A crash course in changing the world.
So Week Three has come to an end and another set of missions awaits our collective focus and attention. It's certainly been a rollercoaster of emotions so far. I’ve been excited, inspired, appalled, amazed, frustrated, humbled, fired-up and de-motivated, to name just a few. I guess the main reason I’m writing this post is to cover the negative ones; frustration and de-motivation. I almost quit this week because of them.
Why? Well there’s a wh*** bunch of reasons, all tangled up, but what it fundamentally came down to was that I had written a couple of posts which had gone virtually un-noticed. Sounds silly, but I had put a lot into them. I refused to send a group mail promoting them (I’ve only ever done this once, to highlight another blog deserving urgent attention) – and those group mailings are starting to feel like spam. It felt like the honeymoon was over. I’d been here from the start and had even made it onto the fabled Leader board for a while, but the sheer volume of new posts and new people was drowning out my ‘voice’. Anyway, once I got over myself a little, I started thinking about all those other posts and people, about you, reading this now, and wondered how many others there were, either here for a while or just joined, who had gone un-noticed. There are a small number of people who have been sifting back through the post reel, gently encouraging others with their comments and trying to highlight strong posts – you know who you are :) I had been doing some of the same, but I resolved to do more of it. A funny thing happened then – the people I had left notes of encouragement for started reading those posts of mine that were gathering dust, and they started leaving me comments and encouragement too. The circle was complete and my ‘mojo’ was back :).
Stepping back from things a little, I think it’s all too easy to lose sight of what we are doing here and what difference we are already making. I’ve seen a few posts questioning the ultimate value or impact of EVOKE, that there are already loads of initiatives going on in the world that we could join or assist, rather than trying to start something from scratch. These are good points, and should be given fair consideration, but to me they are ultimately de-motivating and un-inspiring. I took part in an open ventures challenge last year, creating ideas and developing ventures for Cancer Research UK. The target of each venture was to make £10M for CRUK. Ten million quid. There was a school girl who made it through to the final with an idea of selling roses to other school kids. She and her team put together a venture submission, complete with a proper business plan, and not unlike the EVOKATIONS that we are building towards. She won (and so did four other ventures). The point I’m trying to make is that even from small beginnings, it’s totally possible to build up to something remarkable that can have a significant impact. Even if we don’t ultimately achieve this with EVOKE (and I think we will), we have already made a difference. We have been planting, sowing and growing. We have been investigating and learning new things, sharing it with the network for the greater good. Most importantly, we have inspired people, one another, from all walks of life and all around the globe.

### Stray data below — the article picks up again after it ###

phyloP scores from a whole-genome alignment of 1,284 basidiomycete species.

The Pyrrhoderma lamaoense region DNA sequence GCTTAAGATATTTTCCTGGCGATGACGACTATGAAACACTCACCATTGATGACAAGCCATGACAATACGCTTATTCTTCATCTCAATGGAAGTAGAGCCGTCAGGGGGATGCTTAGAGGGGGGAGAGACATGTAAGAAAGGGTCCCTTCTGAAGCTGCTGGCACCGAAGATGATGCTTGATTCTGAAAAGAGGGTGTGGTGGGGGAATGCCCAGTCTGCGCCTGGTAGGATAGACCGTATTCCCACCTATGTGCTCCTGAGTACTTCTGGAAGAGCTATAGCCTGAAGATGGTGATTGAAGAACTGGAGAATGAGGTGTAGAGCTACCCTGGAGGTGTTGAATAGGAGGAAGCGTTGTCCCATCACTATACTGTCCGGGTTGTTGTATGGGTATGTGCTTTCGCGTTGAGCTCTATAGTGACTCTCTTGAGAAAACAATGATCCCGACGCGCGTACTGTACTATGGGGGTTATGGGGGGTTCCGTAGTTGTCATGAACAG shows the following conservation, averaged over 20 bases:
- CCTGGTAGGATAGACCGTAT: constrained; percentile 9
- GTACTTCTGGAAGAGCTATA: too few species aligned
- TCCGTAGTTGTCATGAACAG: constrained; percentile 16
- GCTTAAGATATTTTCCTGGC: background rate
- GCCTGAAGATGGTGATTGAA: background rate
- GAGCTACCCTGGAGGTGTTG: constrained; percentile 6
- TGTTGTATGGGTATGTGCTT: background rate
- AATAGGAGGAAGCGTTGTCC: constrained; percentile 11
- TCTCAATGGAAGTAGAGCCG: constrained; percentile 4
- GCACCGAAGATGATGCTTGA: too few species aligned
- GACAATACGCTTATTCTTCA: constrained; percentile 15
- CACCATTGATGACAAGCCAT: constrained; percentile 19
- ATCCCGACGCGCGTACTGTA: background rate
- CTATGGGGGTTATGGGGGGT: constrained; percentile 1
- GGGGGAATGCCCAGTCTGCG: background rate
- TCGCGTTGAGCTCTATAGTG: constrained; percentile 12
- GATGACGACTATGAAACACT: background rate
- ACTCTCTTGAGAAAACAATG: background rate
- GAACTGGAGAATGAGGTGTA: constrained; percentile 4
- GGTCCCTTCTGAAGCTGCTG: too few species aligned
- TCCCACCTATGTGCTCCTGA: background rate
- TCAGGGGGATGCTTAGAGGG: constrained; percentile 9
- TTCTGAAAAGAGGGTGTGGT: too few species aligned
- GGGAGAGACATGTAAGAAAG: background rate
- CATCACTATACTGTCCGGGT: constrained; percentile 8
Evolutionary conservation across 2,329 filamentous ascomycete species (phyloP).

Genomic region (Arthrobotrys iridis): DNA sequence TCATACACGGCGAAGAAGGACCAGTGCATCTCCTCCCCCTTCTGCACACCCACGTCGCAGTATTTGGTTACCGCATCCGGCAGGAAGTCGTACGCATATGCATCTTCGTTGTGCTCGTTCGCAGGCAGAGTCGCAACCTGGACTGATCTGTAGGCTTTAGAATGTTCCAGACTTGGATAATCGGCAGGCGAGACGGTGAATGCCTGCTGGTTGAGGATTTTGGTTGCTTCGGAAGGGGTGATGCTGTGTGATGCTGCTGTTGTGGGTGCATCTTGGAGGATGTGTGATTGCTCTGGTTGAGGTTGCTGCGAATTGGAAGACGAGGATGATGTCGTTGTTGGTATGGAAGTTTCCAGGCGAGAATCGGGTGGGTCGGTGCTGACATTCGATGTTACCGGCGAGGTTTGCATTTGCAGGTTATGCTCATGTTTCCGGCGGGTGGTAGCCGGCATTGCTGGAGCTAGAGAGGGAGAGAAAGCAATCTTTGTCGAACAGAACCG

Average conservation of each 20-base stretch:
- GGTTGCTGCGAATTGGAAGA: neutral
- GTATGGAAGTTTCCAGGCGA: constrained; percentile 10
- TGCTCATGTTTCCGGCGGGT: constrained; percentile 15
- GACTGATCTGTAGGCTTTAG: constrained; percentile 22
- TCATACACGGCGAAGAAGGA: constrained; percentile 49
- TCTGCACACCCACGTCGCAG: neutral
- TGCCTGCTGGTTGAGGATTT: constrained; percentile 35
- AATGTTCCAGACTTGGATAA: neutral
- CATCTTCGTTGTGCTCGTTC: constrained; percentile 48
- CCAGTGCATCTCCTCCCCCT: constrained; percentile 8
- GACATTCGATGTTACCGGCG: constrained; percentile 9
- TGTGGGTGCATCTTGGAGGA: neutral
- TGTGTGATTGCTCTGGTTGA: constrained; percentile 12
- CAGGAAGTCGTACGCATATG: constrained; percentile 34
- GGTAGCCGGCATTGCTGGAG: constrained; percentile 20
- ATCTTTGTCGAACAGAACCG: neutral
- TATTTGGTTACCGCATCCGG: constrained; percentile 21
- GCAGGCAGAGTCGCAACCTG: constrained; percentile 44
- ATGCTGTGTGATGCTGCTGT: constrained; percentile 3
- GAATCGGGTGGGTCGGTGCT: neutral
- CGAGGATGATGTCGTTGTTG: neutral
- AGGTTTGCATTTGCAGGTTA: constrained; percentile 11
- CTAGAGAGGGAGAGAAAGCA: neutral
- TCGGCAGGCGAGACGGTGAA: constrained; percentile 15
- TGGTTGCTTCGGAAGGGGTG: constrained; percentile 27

So, when things get bad, frustrating and de-motivating, don’t be too surprised. Just try and keep things in perspective, help someone else, and above all, keep going :)
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I empathize also with the sentiment of getting burned out after putting so much effort into your work. If you feel some of that yourself, think how all the rest of the thousands of people felt. I can only recommend, do what you love to do without any additional motivation required, and your rewards will come. Just having thought through some angle on the difficult problems we are addressing will open you to more possibilities, and most importantly, lead to connections with the related thoughts of others.
i strive for a balance between my paranoia and relaxation.
waiting for the time when all thoughts do not matter so much more,
they are as original and numerous as a snowflake.
It's like Eleanor Roosevelt said about shyness and stage-fright- the way to get rid of them is to turn your attention to other people. We now have a core group of about 6 on the regular conference calls which we still hold. They are a wonderful group and I can't imagine my life without them. Interestingly enough some of the people who required the most attention from the group were the very ones who were most dissatisfied and dropped out. As Benjamin Franklin said, "A man wrapped up in himself makes a very small bundle."